After 2015, these numbers climbed sharply, with Q1 2015 seeing a whopping 760 percent increase from the same period in Q1 2014. This was due to units at the landmark Pinnacle @ Duxton completing their Minimum Occupation Period (MOP), and homeowners with an eye to profit going to market with extremely high prices.
From 2015 onwards, we also began to see 4-room resale flats begin to transact in this price bracket, a first for this property class, due to Pinnacle units placed on the market at these prices.
This year on
Looking at the first six months of this year, some towns outside of the city centre are starting to see units being sold above the $900,000 mark. Figure 3 shows the percentage split of HDB estates with flats above $900,000 in the first two quarters of 2016.
Kallang Whampoa is already seeing median prices above half a million for resale flats. However, with the Design Build and Sell Scheme (DBSS) flats such as City View at Boon Keng completing their MOP, homeowners are putting their units on the market, asking for prices that exceed even a million dollars.
At time of writing, there were about 48 listings on PropertyGuru for this DBSS project, with asking prices starting at around $840,000 for a 4-room flat. Furthermore, with news of a 5-room flat on a high floor at the project commanding the highest price on record for a HDB flat at $1,100,000, homeowners are likely to ask for increasingly higher prices.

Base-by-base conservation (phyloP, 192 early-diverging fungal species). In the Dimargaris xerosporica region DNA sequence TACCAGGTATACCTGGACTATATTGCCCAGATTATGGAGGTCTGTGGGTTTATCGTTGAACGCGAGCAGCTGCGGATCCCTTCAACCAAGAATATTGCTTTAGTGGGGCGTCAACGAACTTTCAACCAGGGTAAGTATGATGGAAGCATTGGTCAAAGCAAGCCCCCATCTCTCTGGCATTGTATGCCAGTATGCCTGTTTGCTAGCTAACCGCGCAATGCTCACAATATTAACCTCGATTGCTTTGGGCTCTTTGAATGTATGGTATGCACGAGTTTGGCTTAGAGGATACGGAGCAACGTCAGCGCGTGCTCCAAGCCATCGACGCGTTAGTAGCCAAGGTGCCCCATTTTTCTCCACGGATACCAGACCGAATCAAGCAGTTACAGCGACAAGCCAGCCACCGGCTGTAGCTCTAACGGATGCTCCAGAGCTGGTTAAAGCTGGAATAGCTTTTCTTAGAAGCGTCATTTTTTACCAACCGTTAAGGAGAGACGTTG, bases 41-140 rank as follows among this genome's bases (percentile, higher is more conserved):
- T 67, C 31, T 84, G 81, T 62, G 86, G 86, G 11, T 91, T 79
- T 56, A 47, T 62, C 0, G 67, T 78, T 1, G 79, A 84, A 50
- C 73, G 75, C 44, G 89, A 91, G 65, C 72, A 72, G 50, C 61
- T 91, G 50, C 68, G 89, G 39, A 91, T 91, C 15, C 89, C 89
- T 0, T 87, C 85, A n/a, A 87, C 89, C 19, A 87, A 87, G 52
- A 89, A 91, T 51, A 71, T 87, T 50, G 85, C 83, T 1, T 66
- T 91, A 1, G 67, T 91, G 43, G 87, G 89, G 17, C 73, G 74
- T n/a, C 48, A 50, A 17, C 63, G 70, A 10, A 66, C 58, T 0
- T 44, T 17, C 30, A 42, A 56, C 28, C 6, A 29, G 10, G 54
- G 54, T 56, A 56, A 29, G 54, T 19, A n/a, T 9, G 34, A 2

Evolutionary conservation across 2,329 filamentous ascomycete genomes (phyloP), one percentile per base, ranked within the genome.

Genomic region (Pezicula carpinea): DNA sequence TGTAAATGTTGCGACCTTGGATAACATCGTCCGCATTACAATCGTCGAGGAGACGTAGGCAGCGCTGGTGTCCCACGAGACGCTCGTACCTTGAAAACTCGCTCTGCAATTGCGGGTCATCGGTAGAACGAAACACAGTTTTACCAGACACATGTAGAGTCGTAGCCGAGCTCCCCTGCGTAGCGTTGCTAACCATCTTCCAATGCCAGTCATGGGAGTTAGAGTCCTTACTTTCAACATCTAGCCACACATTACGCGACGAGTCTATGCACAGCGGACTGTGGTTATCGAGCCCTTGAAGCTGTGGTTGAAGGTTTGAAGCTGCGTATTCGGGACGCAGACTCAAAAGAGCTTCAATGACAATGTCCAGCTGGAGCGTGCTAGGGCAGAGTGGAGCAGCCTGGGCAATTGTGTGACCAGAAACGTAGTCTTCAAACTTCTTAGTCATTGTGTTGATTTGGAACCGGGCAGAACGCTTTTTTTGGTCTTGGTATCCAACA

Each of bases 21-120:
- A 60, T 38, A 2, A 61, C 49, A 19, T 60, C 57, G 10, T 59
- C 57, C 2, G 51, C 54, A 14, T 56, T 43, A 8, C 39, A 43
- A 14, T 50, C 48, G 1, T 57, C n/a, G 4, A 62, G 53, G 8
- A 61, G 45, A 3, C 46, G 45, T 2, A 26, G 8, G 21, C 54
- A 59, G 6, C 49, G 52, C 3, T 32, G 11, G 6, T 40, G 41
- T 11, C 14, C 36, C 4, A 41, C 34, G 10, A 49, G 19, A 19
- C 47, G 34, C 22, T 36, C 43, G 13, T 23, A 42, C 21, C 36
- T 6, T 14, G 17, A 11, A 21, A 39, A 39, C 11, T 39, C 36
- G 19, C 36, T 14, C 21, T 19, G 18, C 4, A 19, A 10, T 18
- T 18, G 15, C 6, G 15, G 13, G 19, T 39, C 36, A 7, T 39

Market watchers have suggested that City View’s price premium might be justified by the project’s proximity to the city, coupled with the conveniences and amenities of a suburban estate as well as proximity to Boon Keng’s MRT station. Furthermore, the project also has views of the National Day fireworks and even Marina Bay Sands.
PropertyGuru also understands that several of the buyers of such expensive flats tend to be older, and moving from private property to HDBs. By cashing out of their private properties, these buyers have the wherewithal to purchase these flats at locations that they like, perhaps in order to be closer to their married offspring and grandchildren.
As an estate, Boon Keng’s prices, while surprising, might not necessarily come out of the blue. After all, the pros of the location are tangible and arguably worth the premium. In contrast, Clementi, a much further estate to the west of Singapore, has also seen resale prices above $900,000.